Kloos and Zein's excellent bibliography provides a thorough guide to an amazing amount of information...With 4,614 entries, it is more than twice the size of the earlier version. Its scope includes infectious and ninfectious diseases, physical trauma, mental health, health services, maternal and child health, nutrition, and famine, including resettlement and refugees. The works are well selected, including both standard publications and less well kwn Ethiopian and Italian works. The broad scope makes the work useful for medical workers as well as those engaged in social or cultural research. Choice This bibliography provides the most up-to-date and comprehensive listing of published and unpublished works on health and disease in Ethiopia for the period 1940-1990. It brings together in one volume more than 4,000 citations for writings in all areas of health and disease, many of which have t been previously cited in the English-language literature on the subject. The volume's ten chapters are divided into subsections that classify major disease groups and health problems. The bibliographic entries are organized alphabetically within each chapter. Further subdivisions of the topics, including diseases and specific problems, are provided in the subject index. About half of the references deal with infectious diseases, and approximately 700 with malnutrition, nutritional deficiency diseases, famine, and supplementary feeding. An effort was made to include as many references as possible on mother and child health, health services, and traditional medicine, all extremely important, but relatively neglected subjects. While the great majority of the references cited are on Western-style medicine, many works on traditional medicine, socioecomic problems, and famine are also included. The complexity and immensity of health problems in developing countries demand that they be understood by health officials and researchers if significant and sustained improvements in the health status of the population is to be achieved. By presenting the great bulk of the biomedical, famine, and health-related socio-ecomic literature, this bibliography contributes to a better understanding of both broadly based and specific health problems in one of the world's least developed countries. It will be valuable as an interdisciplinary research tool for students, senior researchers, health officials, and relief aid organizations.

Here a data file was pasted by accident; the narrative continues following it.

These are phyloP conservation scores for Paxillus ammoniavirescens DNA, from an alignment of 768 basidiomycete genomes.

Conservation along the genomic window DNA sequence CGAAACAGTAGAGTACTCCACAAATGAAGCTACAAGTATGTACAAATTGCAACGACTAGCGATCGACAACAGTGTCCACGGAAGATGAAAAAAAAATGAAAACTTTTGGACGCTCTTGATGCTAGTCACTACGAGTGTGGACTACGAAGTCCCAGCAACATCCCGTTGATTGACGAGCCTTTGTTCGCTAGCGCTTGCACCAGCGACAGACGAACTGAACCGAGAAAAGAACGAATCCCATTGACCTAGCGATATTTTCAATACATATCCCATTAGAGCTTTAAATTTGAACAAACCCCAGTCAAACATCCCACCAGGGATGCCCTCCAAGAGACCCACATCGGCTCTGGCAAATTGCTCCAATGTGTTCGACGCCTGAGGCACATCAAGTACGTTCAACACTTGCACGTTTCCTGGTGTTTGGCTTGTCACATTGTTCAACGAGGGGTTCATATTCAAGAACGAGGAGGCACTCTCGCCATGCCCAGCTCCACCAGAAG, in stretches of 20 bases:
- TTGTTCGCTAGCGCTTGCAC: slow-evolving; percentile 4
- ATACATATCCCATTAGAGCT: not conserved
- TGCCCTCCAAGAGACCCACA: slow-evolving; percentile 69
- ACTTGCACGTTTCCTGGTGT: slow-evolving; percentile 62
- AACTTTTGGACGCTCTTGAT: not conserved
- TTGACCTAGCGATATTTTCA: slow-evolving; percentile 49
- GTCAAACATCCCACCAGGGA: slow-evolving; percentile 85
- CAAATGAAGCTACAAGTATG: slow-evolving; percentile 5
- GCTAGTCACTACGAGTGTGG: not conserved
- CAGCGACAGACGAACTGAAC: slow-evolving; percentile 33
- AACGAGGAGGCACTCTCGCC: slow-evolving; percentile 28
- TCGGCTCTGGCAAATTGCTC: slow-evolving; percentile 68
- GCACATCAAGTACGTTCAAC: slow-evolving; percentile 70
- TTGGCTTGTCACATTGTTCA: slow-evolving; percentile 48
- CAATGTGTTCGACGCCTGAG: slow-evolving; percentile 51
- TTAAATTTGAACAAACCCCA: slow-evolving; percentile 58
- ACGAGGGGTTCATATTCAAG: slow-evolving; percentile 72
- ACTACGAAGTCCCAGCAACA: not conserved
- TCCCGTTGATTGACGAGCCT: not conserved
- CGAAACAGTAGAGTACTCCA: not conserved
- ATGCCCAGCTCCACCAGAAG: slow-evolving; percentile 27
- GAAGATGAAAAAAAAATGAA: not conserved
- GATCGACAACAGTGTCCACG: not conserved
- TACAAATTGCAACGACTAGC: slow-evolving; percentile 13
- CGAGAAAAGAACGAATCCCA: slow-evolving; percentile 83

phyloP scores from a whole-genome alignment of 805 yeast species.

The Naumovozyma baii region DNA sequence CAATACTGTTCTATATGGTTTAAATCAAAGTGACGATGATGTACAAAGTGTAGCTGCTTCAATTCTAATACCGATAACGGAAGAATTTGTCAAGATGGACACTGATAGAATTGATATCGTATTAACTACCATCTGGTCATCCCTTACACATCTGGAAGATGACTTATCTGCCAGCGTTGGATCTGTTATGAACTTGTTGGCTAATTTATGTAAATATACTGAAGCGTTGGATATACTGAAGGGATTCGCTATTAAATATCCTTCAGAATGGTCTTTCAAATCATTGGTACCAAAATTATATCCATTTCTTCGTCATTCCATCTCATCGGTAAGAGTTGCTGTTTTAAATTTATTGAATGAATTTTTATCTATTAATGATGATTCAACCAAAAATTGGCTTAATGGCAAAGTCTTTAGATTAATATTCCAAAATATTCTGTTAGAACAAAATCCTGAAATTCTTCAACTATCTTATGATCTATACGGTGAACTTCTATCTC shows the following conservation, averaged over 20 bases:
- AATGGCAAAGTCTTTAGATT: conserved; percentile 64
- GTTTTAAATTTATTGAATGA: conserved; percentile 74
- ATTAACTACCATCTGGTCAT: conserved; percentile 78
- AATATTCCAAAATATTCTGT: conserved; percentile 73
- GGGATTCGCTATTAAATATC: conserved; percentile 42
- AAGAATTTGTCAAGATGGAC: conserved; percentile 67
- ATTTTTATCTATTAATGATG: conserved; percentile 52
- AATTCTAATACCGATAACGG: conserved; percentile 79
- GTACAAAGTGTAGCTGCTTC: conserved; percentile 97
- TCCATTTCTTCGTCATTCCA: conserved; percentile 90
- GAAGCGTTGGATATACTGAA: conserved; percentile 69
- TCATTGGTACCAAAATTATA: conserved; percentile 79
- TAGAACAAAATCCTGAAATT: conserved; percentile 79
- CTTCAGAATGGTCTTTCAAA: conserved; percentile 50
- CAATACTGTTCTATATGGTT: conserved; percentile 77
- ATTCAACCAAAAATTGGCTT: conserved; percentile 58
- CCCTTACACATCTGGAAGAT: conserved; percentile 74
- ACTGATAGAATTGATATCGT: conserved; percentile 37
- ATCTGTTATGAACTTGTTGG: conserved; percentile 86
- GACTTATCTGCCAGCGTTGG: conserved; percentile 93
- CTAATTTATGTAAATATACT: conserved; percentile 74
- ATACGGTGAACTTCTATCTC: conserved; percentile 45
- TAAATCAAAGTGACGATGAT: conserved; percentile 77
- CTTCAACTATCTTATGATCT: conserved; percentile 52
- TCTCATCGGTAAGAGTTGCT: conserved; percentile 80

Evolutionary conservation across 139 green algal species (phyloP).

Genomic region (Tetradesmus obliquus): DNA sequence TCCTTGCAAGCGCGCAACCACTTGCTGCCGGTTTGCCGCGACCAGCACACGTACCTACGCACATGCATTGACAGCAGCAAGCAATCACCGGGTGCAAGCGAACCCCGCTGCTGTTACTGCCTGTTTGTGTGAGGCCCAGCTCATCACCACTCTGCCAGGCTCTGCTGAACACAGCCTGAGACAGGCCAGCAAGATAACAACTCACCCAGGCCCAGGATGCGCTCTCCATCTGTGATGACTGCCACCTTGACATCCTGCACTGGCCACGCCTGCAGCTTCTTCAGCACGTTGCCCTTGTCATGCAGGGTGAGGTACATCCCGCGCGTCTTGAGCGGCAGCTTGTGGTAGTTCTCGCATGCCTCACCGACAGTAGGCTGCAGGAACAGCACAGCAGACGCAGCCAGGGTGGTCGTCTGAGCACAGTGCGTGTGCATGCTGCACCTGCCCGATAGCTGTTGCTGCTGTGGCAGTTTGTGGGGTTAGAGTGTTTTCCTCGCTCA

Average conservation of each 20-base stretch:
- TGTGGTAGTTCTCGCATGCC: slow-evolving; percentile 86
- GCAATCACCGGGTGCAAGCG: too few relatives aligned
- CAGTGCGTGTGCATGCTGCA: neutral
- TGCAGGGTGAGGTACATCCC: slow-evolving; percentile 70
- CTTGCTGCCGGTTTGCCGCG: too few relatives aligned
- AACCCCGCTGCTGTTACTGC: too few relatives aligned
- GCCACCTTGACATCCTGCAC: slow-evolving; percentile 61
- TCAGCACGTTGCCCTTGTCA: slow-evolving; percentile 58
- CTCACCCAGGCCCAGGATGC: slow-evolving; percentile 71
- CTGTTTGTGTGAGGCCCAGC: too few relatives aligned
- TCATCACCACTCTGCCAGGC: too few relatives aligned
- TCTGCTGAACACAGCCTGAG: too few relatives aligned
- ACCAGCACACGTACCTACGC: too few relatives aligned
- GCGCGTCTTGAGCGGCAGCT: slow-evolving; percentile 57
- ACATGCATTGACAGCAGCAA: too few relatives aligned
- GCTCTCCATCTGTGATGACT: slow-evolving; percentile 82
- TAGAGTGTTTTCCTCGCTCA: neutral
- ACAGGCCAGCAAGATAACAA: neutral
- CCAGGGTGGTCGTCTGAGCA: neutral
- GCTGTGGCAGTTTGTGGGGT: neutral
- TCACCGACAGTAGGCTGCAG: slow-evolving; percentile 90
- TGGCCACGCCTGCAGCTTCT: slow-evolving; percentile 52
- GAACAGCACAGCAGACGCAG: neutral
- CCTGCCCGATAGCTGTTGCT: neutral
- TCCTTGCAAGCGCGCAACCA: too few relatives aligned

HELMUT KLOOS is Associate Professor in Medical Geography at Addis Ababa University. He coedited The Ecology of Health and Disease in Ethiopia and Schistosomiasis in Ethiopia. He has also published more than 70 articles in various medical and social science journals. ZEIN AHMED ZEIN is Associate Professor at Gondar College in Ethiopia. He specializes in nutritional epidemiology and is working on a monograph entitled The Health of Rural Ethiopians.